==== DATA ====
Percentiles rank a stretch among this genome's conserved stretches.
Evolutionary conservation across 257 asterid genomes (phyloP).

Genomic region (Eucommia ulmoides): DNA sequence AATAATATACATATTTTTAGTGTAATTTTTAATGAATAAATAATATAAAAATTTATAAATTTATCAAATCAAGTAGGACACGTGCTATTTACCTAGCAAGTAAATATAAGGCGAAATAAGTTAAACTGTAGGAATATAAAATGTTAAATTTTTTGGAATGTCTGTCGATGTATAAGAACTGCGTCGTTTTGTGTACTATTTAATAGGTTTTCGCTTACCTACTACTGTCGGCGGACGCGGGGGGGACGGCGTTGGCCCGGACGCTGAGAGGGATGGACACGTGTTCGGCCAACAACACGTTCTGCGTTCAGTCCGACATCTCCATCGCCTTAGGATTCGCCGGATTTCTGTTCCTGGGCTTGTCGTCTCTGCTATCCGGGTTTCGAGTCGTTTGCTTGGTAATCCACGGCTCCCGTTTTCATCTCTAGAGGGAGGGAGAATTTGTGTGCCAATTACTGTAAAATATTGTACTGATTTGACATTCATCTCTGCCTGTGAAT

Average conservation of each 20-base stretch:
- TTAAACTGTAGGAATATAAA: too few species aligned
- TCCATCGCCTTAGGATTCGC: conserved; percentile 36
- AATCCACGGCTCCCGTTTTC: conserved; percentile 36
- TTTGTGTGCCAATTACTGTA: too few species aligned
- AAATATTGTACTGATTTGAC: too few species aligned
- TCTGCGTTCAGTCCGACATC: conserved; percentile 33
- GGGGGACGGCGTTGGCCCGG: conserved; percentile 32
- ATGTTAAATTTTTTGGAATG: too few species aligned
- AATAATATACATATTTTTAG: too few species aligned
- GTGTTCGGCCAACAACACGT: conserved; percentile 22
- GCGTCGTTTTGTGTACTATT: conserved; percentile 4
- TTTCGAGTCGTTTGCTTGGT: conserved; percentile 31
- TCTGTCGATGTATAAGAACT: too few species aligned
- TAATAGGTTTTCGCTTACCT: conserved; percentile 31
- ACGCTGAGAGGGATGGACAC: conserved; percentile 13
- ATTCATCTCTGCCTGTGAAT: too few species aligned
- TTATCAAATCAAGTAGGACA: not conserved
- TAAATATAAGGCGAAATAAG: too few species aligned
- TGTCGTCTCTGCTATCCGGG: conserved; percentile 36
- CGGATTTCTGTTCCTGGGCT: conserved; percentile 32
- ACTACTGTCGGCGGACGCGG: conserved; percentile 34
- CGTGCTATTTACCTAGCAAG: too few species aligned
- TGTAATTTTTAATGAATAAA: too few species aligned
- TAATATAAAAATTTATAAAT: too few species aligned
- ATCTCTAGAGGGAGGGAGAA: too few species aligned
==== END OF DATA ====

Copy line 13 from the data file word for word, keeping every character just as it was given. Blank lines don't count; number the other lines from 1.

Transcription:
- AATAATATACATATTTTTAG: too few species aligned